Getting a partner for your business has its pros and cons. On the one side, doing business together with someone means you share your profit and lose the independence you had as a sole owner of the company – now there’s another person involved in making the decisions. On the other hand, partnering up means sharing responsibilities and duties, not to mention the help you may get from your associate in terms of fresh ideas and new perspectives. However, finding the right person for such an endeavor is not easy at all, and you should cover several important steps in the process.
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1. Sharing visions and values
Firstly, you need to make sure that the person in questions shares some basic conceptions and ideas with you, when it comes to everyday issues as well as business-wise. If one of the partners shows much more enthusiasm and devotion than the other one, or if one of them is much more inclined to take risks or to choose to invest in expanding the business rather than playing it safe, then this might not be the best alliance.
It’s very important to clear these things up before starting to work together. Not sharing visions and values might not be too important in everyday workings of the company, but in critical moments when the company is at some kind of breaking point and big decisions are to be made, this might turn out to be a huge problem.
Once you’ve established that you and your partner will get along when it comes to most general business plans and ideas, it’s time for you to evaluate which exact benefits and resources the other person brings to the table. When it comes to this, having a well-connected person by your side is invaluable. Someone with a well-developed business network and a long client list can boost your business substantially in a very short period of time. At last, someone who’s got a lot of friends and acquaintances in the industry is probably a person who’s good with people, has solid business experience, a decent bag of tricks and knows who you can turn to when things get bad.
3. Check who you’re dealing with
This might not seem like the friendliest of moves, but it’s a must. You should always ask around about your potential partner – if this person is someone who’s already in the business, then turning to people in the industry to hear about their impressions and experiences with him or her might be of big help. However, this is not enough. Checking your future associate’s criminal record is more than legitimate – nowadays, it’s quite easy to get an official police clearance certificate online almost instantly, in a matter of a day or two.
No matter how trustworthy and reliable someone seems, there’s no room for risk here. Even your friends, maybe with the exception of those who you’ve known your whole life, should be subject to this – keeping your friendship and business matters separate is the only possible starting point of a successful business partnership.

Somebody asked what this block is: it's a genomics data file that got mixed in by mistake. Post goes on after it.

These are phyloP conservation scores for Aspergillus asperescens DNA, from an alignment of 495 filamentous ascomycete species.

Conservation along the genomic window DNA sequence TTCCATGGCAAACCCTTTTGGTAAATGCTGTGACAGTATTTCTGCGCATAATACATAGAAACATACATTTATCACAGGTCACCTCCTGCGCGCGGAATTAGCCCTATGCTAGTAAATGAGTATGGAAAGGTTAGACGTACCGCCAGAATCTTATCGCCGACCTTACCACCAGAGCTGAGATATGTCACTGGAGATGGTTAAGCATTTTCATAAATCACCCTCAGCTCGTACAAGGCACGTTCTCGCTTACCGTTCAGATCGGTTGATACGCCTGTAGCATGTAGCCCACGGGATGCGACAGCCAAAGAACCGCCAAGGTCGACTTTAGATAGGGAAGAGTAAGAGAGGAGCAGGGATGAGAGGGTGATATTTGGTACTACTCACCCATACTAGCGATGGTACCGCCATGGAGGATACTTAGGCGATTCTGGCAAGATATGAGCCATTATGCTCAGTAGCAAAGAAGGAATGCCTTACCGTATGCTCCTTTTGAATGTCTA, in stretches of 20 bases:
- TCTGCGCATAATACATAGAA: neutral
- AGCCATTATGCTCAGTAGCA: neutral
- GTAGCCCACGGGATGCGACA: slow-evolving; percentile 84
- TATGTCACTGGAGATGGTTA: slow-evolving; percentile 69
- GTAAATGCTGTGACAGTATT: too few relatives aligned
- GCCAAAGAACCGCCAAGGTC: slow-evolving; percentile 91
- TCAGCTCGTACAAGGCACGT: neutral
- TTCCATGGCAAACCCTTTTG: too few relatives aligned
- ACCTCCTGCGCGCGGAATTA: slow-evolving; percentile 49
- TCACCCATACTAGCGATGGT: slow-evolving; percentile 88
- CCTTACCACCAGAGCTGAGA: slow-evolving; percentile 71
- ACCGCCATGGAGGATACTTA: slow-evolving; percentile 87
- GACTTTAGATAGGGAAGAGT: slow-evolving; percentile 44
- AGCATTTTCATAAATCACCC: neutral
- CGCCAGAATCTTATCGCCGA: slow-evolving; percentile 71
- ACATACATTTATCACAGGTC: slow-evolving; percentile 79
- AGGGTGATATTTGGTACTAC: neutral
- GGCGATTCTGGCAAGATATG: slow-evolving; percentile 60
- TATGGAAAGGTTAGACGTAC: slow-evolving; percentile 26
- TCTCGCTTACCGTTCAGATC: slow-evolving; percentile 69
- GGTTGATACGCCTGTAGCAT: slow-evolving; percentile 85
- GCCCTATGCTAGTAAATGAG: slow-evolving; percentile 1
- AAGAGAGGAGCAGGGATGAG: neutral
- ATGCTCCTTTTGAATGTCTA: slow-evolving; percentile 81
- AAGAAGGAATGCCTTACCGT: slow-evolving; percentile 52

4. Diversity of skills
It’s vital that you and your partner have different skills and competencies that complement each other perfectly. This is true when it comes to temperament and personality as well – having different perspectives when resolving business issues can be quite useful, as long as you share the same goals and values.
For instance, the more imaginative of the two can deal more with the creative side of work, while the more disciplined and patient one can take care of developing it in detail and putting it to work. Also, one of the partners with skills in accounting and finances could manage your sales and your budget, while the more charismatic of the two could be handling employees and clients. You know your qualities and your shortcomings best and should be able to find someone who can fit in with you perfectly.
5. Right personality
It’s not really all about business – there’s also a personal side to the partnership. You and your partner might both be really good in what you do, share the goals and values, and still be in a constant, unproductive conflict. Having disagreements and differences is no big deal, but if these arguments are too often fruitless and done just for the sake of fighting, then you and your partner might have characters that don’t really match.
If this happens, you’ll be just wasting a lot of time and energy without getting any real results. It’s very difficult to predict up front if your personalities are going to work when put together – have in mind that even if you’re friends with your partner, it might mean nothing, since business partnership represents a whole new type of relationship between two people.
This is the reason why one of the best criteria for making the right choice is previous work experience with your potential partner. The fact that you previously worked together on some kind of a project and that you saw how this person behaves in a business environment can be very valuable. In general, the bottom line is that you should be very careful and methodical when searching for someone to run a business with. But if you made all the necessary assessments of the person and you still think a partnership is a good idea – go for it.
My name is Alex Williams. I am a journalism graduate and a rookie blogger trying to find my luck. Blogs are the perfect opportunity for presenting yourself to the wider audience, getting the chance to showcase my expertise and receiving recognition. I am a regular contributor at Bizzmark Blog | Facebook | Twitter